The iPhone-leak saga rolled on today as news broke that the home of Gizmodo editor Brian Chen was raided by California’s Rapid Enforcement Allied Computer Team (REACT – couldn’t make this name up) last Friday night. According to Chen’s account of the story, the team broke down his front door without him present, seizing four computers and two servers, in serving a warrant issued by the Superior Court of San Mateo.
The warrant and the ensuing confiscation of Chen’s computers hinges around the investigation into if Chen, Gizmodo and its parent company Gawker Media committed a felony by paying $5,000 for a lost, iPhone prototype. Was picking up the lost iPhone in a bar, asking around a bit and then selling the iPhone to Gizmodo a felony? Was the subsequent purchase of lost goods a felony? John Gruber thinks so.
Meanwhile, Nick Denton and Gawker seem happy to see this saga continue (free marketing and publicity). In fact, they’ve taken the issued warrant and seizure to propose that the Shield Law protects Brian Chen from the search and seizure as a journalist (full Gawker memo below). Denton proposed via Twitter that this case may finally give us the answer to the age old question – Are Bloggers Really Journalists? He may be watching too many old newspaper movies.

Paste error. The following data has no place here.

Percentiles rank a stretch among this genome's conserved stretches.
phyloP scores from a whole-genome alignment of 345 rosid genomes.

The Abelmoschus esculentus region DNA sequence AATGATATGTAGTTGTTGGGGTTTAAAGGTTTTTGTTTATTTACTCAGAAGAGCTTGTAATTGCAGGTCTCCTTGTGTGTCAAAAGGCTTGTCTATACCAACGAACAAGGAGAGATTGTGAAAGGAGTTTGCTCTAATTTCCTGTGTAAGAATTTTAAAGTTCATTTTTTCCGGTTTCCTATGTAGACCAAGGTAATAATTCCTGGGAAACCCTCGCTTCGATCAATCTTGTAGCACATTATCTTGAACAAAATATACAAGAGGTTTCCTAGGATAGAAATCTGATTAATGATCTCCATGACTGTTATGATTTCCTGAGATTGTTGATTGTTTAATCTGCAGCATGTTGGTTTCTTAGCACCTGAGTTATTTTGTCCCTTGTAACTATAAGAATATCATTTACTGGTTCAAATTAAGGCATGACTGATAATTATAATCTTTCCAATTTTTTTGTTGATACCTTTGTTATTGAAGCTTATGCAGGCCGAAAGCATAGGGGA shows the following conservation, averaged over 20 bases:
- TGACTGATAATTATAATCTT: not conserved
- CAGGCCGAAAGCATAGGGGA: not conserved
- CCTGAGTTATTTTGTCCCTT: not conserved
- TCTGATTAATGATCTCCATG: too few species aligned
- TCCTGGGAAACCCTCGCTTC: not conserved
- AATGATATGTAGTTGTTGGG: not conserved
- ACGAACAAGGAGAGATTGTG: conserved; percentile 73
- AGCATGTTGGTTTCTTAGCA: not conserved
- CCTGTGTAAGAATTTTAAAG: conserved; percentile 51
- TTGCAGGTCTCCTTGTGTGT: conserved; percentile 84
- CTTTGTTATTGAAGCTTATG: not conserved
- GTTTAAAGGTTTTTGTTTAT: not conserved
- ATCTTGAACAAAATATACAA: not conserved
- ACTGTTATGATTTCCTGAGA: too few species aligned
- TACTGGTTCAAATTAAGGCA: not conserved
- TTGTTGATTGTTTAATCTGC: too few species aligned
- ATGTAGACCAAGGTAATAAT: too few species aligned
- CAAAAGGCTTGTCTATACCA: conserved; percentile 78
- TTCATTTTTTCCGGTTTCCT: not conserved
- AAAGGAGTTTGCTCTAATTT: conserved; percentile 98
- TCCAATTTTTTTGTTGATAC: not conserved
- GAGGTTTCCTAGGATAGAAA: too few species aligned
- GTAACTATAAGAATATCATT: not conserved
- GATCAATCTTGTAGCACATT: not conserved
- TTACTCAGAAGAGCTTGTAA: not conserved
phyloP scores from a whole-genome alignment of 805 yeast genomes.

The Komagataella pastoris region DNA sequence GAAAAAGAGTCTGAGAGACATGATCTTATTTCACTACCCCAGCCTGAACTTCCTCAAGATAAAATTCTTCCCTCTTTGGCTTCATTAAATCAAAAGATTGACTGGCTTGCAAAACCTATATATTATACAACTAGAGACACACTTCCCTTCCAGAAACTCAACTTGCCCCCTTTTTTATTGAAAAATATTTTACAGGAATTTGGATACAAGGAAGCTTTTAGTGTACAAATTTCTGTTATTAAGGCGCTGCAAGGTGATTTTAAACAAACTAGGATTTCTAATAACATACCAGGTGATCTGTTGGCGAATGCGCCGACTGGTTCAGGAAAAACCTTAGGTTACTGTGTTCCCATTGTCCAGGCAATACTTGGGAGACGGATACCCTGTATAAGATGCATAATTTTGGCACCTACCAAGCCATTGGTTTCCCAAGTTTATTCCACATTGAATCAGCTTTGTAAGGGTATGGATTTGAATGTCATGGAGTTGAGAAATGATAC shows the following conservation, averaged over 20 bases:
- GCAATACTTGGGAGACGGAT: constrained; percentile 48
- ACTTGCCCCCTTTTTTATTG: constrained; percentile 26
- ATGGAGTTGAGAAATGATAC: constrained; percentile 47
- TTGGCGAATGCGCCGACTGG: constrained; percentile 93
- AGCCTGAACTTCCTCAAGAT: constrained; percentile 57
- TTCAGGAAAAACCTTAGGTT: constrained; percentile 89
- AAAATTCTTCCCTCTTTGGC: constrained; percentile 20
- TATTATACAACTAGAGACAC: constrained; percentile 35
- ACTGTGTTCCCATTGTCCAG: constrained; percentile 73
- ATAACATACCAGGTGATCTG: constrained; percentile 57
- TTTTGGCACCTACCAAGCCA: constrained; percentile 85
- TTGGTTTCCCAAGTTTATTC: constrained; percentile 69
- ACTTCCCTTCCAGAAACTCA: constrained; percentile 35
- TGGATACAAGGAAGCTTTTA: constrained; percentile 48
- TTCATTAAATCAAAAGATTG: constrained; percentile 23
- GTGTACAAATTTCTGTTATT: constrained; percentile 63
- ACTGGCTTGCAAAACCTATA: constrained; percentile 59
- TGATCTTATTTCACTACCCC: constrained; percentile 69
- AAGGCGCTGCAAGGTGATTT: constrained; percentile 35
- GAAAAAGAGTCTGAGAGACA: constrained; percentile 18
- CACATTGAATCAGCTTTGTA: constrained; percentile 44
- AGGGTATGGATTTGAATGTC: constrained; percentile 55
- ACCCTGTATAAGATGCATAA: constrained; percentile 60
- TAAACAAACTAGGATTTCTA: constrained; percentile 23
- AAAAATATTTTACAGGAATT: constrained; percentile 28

The Shield Law was established to protect journalists from having to give up sources that may have committed a crime, which would likely not apply in this case. Especially, if prosecutors are basing the search and seizure on the premise that Chen has committed a crime himself in this case. Therefore, while the reality is that California has been clear in defining bloggers as journalists (especially those working at a media company such as Gawker), the statue may simply not apply.
To make matters even more interesting (for conspiracy theorists) — many bloggers are pointing out that Apple serves on the steering committee of REACT.
Just another day in Silicon Valley.